6. Ikon: “Current figures suggest that cats kill more than one million birds a day in Australia. Feral cats are responsible for 316 million bird deaths a year, and pet cats kill 61 million. There are now an estimated 2.7 million domestic cats and over 18 million feral cats in Australia.”

    Careful with some of these figures, Ikon. Greg Hunt was talking about “18 million feral cats” four or five years back in support of his policies. Current modelling suggests it’s more like 1-2 million during drier seasons, and arguably 4-6 million following floods.

    I have to say in principle I’m not a fan of the kind of “conservation biologists” who kill things for a living, and are constantly inventing new ways to kill things, and have a long history of causing far more ecological knock on effects than they solve.

    As I understand it, the number one reason we have so many feral cats in Australia is due to our previous ‘population suppression’ policies that wiped out dingoes and foxes.

    I also don’t believe there’s any solid evidence that suggests our feral cat population has much if anything to do with spayed pet cats.

    The authors who published “61 million birds killed each year by pet cats” regard the evidence they based that modelling on as unreliable and scant, and certainly don’t conclude that pet cats are endangering any species.

  7. The main obstacle to getting large scale solar built in Australia is uncertainty about whether or not renewable capacity built in the future will render the solar farm you are considering building today unprofitable. Fortunately, states are stepping in with Power Purchase Agreements and Federal Labor is planning to do the same if (when at the moment) they win this year’s election.

  8. While it would be very difficult to breed a cat that won’t hunt at all — at least not without heading into animal cruelty territory — it shouldn’t be difficult to breed cats that have little interest in hunting.

    It would also be possible to track household cats and have a drone chase prey away before the cat can pounce on it or alternatively inject a dose of pain numbing heroin into pests. The advantage of this approach is addicted cats will then start to selectively seek out pest animals — although we may be verging into animal cruelty territory again here.

  9. Nick,

    I take your point about estimates of feral cat numbers but do not accept any implication (if intended) that I am aligning with Greg Hunt. I haven’t ever looked at what Greg Hunt says and recommends (about anything).

    ABC Fact Check has a little more to say:

    The takeaway message from Fact Check is;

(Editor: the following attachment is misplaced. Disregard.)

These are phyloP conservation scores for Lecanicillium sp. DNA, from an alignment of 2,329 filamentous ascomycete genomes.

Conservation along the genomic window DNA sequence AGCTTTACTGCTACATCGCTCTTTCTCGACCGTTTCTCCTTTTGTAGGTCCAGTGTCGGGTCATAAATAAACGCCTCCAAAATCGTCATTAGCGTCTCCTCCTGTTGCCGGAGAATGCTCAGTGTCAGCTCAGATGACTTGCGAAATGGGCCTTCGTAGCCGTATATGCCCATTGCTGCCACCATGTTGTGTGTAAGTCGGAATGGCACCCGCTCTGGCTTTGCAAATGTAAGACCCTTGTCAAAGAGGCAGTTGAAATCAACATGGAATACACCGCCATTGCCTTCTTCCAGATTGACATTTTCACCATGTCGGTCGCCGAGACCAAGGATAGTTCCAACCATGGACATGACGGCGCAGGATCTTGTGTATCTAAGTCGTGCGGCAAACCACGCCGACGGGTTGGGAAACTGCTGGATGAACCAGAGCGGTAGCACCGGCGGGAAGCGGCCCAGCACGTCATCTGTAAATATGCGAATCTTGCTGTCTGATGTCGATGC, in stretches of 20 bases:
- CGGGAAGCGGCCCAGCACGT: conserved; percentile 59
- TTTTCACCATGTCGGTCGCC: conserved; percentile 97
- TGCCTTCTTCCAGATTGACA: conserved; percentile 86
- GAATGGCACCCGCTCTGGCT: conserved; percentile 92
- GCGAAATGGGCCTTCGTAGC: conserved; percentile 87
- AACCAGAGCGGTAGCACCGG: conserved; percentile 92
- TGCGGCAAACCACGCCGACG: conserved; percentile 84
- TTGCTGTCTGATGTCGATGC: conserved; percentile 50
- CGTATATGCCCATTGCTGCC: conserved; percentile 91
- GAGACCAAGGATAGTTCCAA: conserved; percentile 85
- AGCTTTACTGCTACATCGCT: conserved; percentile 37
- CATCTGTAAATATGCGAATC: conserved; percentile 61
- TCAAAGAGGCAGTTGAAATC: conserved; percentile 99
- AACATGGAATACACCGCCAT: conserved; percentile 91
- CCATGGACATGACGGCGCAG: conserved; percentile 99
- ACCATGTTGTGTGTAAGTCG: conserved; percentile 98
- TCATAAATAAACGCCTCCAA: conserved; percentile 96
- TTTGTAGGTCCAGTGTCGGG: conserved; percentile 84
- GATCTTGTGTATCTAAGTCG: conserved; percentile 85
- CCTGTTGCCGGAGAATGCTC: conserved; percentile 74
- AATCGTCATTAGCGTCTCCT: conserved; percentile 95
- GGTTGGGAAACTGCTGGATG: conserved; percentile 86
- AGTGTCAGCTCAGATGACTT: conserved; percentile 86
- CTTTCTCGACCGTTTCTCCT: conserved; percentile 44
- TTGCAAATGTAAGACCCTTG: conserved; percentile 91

“The number of feral cats (in Australia) and how many native animals they kill is (sic) unverifiable.”

    The statements from researchers about feral cat stomach contents are certainly confronting and illustrate that there is a real problem. The inability to get good estimates of feral cat numbers (with allowances for population booms and crashes) is indicative of a general failure to fund adequate ecological impact science in Australia. There’s really no excuse these days with drone technology and night-time thermal imagining. Automated drones could fly search grids and count data by thermal image. I am pretty sure they could thermal image each adult feral cat hunting at night. Grid sampling in a statistically valid manner could provide excellent data samples in many of the flatter, more open terrain types. Other methods might be necessary for other terrains (mountainous, dense canopy etc) but Australia does have a lot of relatively flat and open terrain.

    The smear on “conservation ecologists who kill things for a living” seems a bit broad to me, to say the least. The farming, grazing and agricultural lobby, and the relevant government support agencies were behind dingo control. Leaving foxes to control feral cats would have been a dubious course of action based on a premise somewhat akin to “cane toads will control cane beetles without doing other harm”. I don’t think the farming or the conservation communities would have bought that line of reasoning re foxes.


    (1) IF controlling A (dingoes) and B (foxes) then makes C (feral cats) harder to control;
    (2) AND B is still vital to control
    (2) AND C is still vital to control;
    (3) YET the precise control of A can possibly be reassessed;


    (i) reassess A (dingo control)
    (ii) intensify B (fox control)
    (iii) intensify C (feral cat control.

    Of course methods still matter. The devil is in the detail of the methods and the collateral damage from the methods.

    Of course, the feral cat population can have nothing to do with spayed cats. It has something to with unspayed domestic cats past and present and something to do with the current breeding population of feral cats. I think we would both take that as axiomatic. Domestic cats still kill native animals but I am not sure how much spayed cats hunt.

    There’s an interesting side issue. How long does an introduced animal have to be extant and ubiquitous to be considered a native? Dingoes were introduced by man, albeit about 4,000 years ago by most estimates. It seems dingoes may have originated from Sulawesi (the latest theory based on dingoes lacking multiple copies of a starch digestion gene).

    Look up “Genome Sequencing Highlights the Dynamic Early History of Dogs” on PLOS Genetics.

    Disclaimer: I just follow article links, I am not a scientist.

  10. Yes, the smear on conservation ecologists is ill informed and unhelpful. The facts regarding feral foxes and cats are well known even without a gold standard million dollar plus study.